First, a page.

An exhibition that explores the artworks of artists that provide an insight into the Indonesian history and culture.
To understand a nation, it is pivotal to understand its culture and its history. But understanding a country be it India or any country in the world it is essential to dive into the spirit of that country. Indonesia is just like India that has a diverse cultural heritage.
In order to feel the culture and the history of Indonesia, an art exhibition called “The Food Diplomacy: Makan Ngga Makan Asal Kumpul” at the Korean Cultural Centre. The exhibition is based on the cultural gathering in Indonesia as a platform to extend the ideas from every artist that participates in food practices which are critically related to health, culture, socio-politics and any other arts.
The artists featured in the event were; Adi Sundoro, he tried to inform on how the food distribution process has been carried out internationally by companies throughout history using their transportation tools. The second artist was Bakudapan whose work observes the connection between politics and food through a minor narrative, based on women’s experiences as former political prisoners. An installation created by Natasha “Tontey” Gabriella is an imaginative work about the sustainable future that is led by pests with a cockroach figure since it is the only species that has the ability to survive despite many extinctions and transformative events. Along with these artists, XXLab, Fransisca Retno and Fajar Abadi.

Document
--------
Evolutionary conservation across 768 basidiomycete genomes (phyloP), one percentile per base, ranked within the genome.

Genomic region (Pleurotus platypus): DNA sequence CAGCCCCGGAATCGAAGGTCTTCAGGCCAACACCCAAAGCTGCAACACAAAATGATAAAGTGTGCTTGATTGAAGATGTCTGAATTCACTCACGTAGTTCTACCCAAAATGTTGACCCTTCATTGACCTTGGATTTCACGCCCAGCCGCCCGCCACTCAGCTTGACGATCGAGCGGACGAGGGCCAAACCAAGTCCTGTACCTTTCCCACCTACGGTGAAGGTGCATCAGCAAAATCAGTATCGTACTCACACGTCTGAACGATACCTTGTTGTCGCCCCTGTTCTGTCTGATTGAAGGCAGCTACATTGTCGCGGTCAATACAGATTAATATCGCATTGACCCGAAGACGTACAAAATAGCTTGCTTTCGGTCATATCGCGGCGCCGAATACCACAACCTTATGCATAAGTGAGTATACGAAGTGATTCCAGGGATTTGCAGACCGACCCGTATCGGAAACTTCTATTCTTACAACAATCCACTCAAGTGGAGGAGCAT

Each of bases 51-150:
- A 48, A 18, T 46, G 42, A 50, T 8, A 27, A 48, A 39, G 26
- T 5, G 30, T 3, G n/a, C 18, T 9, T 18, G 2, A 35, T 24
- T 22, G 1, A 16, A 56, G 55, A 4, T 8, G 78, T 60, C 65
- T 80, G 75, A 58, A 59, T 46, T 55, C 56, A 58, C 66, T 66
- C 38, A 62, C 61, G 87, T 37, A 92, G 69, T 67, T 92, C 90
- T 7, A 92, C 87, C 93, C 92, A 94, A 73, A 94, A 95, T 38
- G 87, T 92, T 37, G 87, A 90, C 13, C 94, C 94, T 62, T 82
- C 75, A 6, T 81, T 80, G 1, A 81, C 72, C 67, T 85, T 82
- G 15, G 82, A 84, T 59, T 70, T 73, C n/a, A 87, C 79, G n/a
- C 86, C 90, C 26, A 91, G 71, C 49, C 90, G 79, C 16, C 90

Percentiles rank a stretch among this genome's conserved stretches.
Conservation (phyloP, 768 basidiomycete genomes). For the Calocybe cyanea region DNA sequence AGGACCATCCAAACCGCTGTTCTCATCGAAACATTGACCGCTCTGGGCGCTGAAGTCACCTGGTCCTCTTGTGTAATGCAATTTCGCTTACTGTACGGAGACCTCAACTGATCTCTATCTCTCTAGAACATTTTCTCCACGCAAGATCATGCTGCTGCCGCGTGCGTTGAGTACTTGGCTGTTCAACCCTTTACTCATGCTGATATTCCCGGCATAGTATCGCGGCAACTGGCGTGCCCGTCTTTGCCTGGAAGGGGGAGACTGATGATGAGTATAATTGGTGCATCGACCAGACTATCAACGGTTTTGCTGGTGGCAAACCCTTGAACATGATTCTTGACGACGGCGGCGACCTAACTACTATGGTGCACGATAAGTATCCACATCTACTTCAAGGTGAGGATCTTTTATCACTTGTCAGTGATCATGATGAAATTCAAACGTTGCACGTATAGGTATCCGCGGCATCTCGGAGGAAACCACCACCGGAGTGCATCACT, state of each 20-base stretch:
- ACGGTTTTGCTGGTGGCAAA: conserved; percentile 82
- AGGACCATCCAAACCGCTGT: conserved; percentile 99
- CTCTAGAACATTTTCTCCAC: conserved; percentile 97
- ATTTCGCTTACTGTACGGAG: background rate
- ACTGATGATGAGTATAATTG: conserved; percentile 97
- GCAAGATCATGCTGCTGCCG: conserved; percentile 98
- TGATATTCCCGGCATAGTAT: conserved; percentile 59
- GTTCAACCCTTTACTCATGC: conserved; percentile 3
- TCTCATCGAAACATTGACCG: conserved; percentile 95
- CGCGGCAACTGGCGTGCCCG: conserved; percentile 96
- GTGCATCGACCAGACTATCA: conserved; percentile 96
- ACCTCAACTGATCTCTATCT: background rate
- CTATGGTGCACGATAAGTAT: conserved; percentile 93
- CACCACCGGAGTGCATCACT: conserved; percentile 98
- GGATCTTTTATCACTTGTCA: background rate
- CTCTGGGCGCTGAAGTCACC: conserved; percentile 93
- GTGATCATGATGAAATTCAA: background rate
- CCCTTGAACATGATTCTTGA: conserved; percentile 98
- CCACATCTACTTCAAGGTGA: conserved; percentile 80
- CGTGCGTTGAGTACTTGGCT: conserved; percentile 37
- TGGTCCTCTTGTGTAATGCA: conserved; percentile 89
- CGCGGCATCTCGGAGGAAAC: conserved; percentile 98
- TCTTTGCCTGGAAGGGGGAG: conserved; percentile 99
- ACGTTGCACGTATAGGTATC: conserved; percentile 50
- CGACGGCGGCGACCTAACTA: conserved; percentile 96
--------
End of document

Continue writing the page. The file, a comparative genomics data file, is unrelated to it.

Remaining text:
Curated by M. Haryo Hutomo, he talks about the inspiration behind the show was to show the ideas of every artist that participate in food practices which are critically related to health, culture, socio politcs and any other arts. He then details about how India and Indonesia are similar saying that they are not only similar in the field of arts or foods that India and Indonesia have similarities, but also to wider cultural values from the past until now.
India and Indonesia both have a deep history of printmaking. “We have a history about printmaking practices. During the colonial era, some artists making a silkscreen and woodcut technique to develop propaganda posters to fight against colonialism at that time.
He then talks about how printmaking as a media has a negative impact on ecology because of the materials needed. He says, “This might also be related to how the failure of modernity in the practice of printmaking still does not offer ideas in anticipating the use of materials because printmaking is very closely related to industrial products, I think artists whose practice is printmaking must try to experiment in processing the materials needed to become biodegradable.
On the issue of art being concentrated in galleries, he expresses, “To be honest, I don't like arts that are embedded in the gallery space and have no significant social impact.” He then adds, “I think when an art project can be done and presented in all places without prioritizing social classes, it will be a great work that we need to pay attention to.”
There is an underlying message that exists in this show to which, he explains through this project, hopefully, people will be more aware on how food production and distribution influence ethical, economic, and artistic values.